The first thing that happened to us upon launching Tennis On-Court was a hard crash. Even before we saw the main menu, we were on the error report screen. The game would only crash a couple more times, but it was a worrying start.
Worse than the crashes is an annoying bug where, if you hit the tennis ball at just the right angle, it'll hit the net and fall beneath the court, but the play won't end, soft-locking the whole match. This problem is so prevalent that around half the tournaments we tried to play had to be abandoned before they could be finished.
To rub extra salt in the wound, the gameplay is really fun. Hit detection and tracking of both the ball and your racket are exceptional, aiding in the whole experience. The handful of courts you can use are also nicely rendered, offering different colour schemes as well as surface types. As you play, you'll notice how differently the ball moves based on the surface — turf vs. clay, say — and be able to account for that. The AI is quite capable of keeping up with you too, matching the velocities and tempos you adopt. It makes achieving a flow state during a volley quite magical.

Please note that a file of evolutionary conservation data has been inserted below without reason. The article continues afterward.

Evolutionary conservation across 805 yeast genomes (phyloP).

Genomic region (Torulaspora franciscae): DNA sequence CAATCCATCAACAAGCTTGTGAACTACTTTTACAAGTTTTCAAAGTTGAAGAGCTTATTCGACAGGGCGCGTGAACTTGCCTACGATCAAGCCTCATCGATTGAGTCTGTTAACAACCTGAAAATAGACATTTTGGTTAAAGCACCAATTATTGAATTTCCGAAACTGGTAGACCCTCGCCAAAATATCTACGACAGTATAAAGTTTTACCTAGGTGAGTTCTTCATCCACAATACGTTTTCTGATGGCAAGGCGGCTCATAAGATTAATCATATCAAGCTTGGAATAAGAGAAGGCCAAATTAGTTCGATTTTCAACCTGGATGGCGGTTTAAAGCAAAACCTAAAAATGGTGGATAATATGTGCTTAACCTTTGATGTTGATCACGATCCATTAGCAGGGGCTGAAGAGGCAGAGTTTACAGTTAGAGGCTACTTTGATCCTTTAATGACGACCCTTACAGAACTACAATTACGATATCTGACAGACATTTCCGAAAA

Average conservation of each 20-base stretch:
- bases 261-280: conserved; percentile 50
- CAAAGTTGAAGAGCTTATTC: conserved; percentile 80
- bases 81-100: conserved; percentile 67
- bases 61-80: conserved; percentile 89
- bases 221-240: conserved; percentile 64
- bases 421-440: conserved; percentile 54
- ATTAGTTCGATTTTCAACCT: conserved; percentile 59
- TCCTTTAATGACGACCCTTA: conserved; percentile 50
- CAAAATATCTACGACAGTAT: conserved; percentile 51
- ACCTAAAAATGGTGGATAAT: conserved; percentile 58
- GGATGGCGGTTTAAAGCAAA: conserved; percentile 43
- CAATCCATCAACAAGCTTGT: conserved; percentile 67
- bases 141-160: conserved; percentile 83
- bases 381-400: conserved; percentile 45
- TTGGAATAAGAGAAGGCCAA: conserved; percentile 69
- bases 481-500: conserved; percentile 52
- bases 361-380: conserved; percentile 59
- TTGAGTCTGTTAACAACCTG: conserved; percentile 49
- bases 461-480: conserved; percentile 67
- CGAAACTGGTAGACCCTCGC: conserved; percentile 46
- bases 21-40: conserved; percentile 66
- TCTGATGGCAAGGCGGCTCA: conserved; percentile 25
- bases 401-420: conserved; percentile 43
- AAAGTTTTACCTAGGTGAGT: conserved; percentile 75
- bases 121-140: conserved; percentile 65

Presentationally, while the courts do look nice, character models look downright demonic. They rarely emote, and when they do, it is disconcerting to the extreme. Even just adding an animation for blinking would help a bit. The crowd is lacking as well. The stands are packed with sprites, but they barely move or react to anything at all, and they only make noise in between points. Sure, it's good to respect the players out on the court, but during volleys, things can get eerily silent.
That describes the game on the whole, really. A give and take where one element of the game is great fun, but another is broken or unpolished. What you're left with is a game with a super fun core that's unfortunately too broken to put any meaningful amount of time into.